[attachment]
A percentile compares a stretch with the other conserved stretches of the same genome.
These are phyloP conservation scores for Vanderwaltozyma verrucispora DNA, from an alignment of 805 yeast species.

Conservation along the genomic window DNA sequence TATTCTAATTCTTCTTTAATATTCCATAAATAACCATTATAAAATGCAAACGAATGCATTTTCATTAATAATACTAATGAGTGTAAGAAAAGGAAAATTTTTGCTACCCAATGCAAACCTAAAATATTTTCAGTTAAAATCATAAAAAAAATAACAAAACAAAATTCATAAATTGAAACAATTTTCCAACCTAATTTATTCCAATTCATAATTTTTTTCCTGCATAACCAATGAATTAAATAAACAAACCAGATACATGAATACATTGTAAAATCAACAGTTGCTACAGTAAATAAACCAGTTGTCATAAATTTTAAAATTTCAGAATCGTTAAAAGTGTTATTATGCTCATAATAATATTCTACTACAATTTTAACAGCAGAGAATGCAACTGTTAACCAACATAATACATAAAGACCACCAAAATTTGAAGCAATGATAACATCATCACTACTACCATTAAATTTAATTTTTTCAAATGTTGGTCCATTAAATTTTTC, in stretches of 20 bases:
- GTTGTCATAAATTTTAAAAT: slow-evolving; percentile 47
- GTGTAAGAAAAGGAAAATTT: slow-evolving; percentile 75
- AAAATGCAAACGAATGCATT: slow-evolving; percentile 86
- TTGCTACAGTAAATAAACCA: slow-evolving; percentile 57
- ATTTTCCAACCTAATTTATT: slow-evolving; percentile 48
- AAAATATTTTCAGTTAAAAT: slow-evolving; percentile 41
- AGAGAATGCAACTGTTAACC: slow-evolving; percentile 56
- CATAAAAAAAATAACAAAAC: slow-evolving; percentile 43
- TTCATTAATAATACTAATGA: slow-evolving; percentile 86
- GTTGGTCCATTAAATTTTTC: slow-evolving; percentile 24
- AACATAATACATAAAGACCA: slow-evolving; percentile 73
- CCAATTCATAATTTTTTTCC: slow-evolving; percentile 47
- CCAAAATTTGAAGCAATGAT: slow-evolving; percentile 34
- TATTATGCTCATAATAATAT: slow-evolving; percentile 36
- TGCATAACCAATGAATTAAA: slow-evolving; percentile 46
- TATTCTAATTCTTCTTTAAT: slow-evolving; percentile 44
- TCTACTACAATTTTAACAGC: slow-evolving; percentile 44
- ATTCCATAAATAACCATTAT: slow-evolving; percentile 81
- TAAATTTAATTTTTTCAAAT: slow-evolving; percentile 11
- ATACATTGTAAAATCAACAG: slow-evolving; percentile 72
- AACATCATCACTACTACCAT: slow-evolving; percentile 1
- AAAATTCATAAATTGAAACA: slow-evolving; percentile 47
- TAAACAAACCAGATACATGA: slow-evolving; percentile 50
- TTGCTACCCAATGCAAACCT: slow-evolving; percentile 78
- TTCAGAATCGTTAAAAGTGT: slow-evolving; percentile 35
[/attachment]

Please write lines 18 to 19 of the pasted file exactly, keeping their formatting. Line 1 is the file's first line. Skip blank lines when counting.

- TGCATAACCAATGAATTAAA: slow-evolving; percentile 46
- TATTCTAATTCTTCTTTAAT: slow-evolving; percentile 44